“Funny Money”

Cash Bill of 1899 put an end to employers‘ use of it.

by Vince Farinaccio

The first set of legislation passed by the State of New Jersey in the late 19th century accomplished little to curb glass factories from denying its workers cash payments in favor of scrip and credit usable only in company stores. But legislators, particularly those from Cumberland County, were not ready to retreat.

According to Documents of the One Hundred and Twenty-Fifth Legislature of the State of New Jersey, three years after the 1877 passage of a bill introduced and shepherded by Millville’s George W. Payne, a new bill was enacted. Previously, legislation had focused on “an act for the better securing of wages to workmen and laborers in the State of New Jersey.” On March 12, 1880, however, the wording of the new bill was altered significantly, identifying the new law as “an act to secure to workmen the payment of wages in lawful money.”

Since company scrip, or “funny money” as it was also called, was not legal tender outside a company’s store, it would not fall into the category of “lawful money.” But the bill, which “made [it] unlawful to pay wages to workmen or employes [sic]in store goods, merchandise, printed, written or verbal orders, or due bills of any kind,” left open a loophole. Any order from the company store requested by a worker and filled by the company as payment of wages left the receipts in the hands of the employers “and could not be secured as evidence,” according to Documents of the One Hundred and Twenty-Fifth Legislature of the State of New Jersey.

The passing of a subsequent law on March 25, 1881 was an attempt to strengthen the legislation from a year earlier but proved to be just as feeble. Dubbed “an act for the relief and protection of workmen in the purchase of store goods and supplies,” this bill “made it unlawful for any manufacturer, firm, company or corporation, their agents, clerks, or superintendents, to attempt to control employes [sic] or laborers in the purchase of store goods or supplies by withholding the payment of wages longer than the usual time of payment, whereby the employee should be compelled to purchase supplies at company stores.”

Like its predecessor, this law also failed to address the fact that a transaction in which goods are provided as wages left proof of its existence in the employer’s possession. Unlike the previous law, however, this legislation stated that a violation carried a fine of up to $100. But it also, as the Documents of the One Hundred and Twenty-Fifth Legislature of the State of New Jersey notes, jeopardized the worker with “the probability of forfeiture of place and inability to obtain employment in other factories, if they thus placed themselves in antagonism to the employers.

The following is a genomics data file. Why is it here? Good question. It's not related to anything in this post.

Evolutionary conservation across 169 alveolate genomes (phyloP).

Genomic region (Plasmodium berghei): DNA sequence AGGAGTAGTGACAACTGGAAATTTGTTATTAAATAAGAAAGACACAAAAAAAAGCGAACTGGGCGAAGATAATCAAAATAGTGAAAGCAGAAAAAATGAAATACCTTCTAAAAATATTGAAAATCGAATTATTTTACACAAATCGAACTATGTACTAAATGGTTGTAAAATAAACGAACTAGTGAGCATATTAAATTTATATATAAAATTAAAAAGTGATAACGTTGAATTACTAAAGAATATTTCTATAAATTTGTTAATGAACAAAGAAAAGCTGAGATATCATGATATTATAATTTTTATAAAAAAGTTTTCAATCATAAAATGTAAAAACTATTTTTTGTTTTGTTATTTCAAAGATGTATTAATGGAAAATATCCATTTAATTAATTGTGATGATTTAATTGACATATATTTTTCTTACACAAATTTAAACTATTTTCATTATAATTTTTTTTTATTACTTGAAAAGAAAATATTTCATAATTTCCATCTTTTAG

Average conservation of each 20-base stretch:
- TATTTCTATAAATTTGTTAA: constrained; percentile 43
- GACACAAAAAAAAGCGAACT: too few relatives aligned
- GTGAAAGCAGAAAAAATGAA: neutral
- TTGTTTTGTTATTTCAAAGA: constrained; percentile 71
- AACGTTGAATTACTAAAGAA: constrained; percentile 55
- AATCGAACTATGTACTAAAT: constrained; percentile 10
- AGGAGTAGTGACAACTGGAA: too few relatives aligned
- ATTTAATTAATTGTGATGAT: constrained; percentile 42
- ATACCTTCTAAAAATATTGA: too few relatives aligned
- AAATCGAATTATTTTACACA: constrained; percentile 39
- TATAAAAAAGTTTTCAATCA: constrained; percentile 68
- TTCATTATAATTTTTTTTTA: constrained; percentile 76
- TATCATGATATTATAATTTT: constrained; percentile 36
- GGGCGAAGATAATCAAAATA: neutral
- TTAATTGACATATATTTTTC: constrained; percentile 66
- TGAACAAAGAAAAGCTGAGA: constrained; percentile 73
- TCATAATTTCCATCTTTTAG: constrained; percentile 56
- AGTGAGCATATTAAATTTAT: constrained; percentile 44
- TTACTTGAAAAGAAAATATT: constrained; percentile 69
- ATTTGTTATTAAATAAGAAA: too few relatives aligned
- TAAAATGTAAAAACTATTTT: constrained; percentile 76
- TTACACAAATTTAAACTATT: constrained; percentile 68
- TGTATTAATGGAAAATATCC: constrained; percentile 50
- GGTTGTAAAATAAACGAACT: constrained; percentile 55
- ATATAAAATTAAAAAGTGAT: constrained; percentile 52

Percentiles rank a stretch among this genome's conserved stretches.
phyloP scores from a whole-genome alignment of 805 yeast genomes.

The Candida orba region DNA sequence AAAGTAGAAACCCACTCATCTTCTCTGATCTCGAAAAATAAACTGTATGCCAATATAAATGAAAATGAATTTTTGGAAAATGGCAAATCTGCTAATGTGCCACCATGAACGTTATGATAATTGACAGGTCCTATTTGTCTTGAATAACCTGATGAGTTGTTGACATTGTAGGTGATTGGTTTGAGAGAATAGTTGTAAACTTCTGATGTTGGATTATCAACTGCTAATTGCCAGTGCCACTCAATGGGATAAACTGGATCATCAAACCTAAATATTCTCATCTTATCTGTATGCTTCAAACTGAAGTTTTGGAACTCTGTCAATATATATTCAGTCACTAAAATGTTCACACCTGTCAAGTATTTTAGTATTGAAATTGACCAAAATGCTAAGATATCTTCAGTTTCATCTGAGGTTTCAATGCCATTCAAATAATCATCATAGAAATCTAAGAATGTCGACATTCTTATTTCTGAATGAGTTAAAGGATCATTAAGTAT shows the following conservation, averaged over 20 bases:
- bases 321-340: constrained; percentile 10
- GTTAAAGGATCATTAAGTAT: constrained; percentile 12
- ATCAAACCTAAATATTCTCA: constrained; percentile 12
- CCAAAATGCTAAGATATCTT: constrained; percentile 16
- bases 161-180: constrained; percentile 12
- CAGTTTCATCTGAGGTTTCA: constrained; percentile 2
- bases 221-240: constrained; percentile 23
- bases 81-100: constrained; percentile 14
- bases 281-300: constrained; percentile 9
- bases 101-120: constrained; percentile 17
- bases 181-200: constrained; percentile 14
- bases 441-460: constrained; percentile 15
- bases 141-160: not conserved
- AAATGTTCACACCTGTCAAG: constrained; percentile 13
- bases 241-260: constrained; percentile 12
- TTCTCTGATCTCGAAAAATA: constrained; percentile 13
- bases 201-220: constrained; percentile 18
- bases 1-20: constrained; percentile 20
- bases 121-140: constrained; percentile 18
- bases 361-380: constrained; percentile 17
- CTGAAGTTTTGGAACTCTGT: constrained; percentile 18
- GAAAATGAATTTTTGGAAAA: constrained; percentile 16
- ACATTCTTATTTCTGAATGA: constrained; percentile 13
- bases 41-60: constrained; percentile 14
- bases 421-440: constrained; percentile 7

The next attempt to address the issue occurred two years later but took a different tack. Instead of the State of New Jersey addressing the problem, the fight was placed in the hands of the workers, who as of February 14, 1883 were free to take a stand by organizing. It was no longer “unlawful in this State for the members of an association to combine together for the purpose of securing the work connected with their trade and to endeavor to effect such purpose by peaceable means.” The strikes that followed at Bridgeton glass factories and Whitall Tatum in Millville did not change the use of scrip, but a bill introduced by Edward C. Stokes of Cumberland County did. The Cash Bill of 1899 addressed the complaints by labor organizations over the limitations of previous legislation and, after revisions, was “submitted for consideration to the various locals of the Green Glass Bottle Blowers of South Jersey,” who gave their approval, according to Documents of the One Hundred and Twenty-Fifth Legislature of the State of New Jersey. Despite vigorous opposition from glass manufacturers in the state, “the bill passed the Senate without amendment and was only slightly changed in the Assembly.” Yet, as Documents… points out, “no matter how strong a bill may be framed and made a law, if the officers of the law do not see to its enforcement it remains but a dead letter upon the statute books.”

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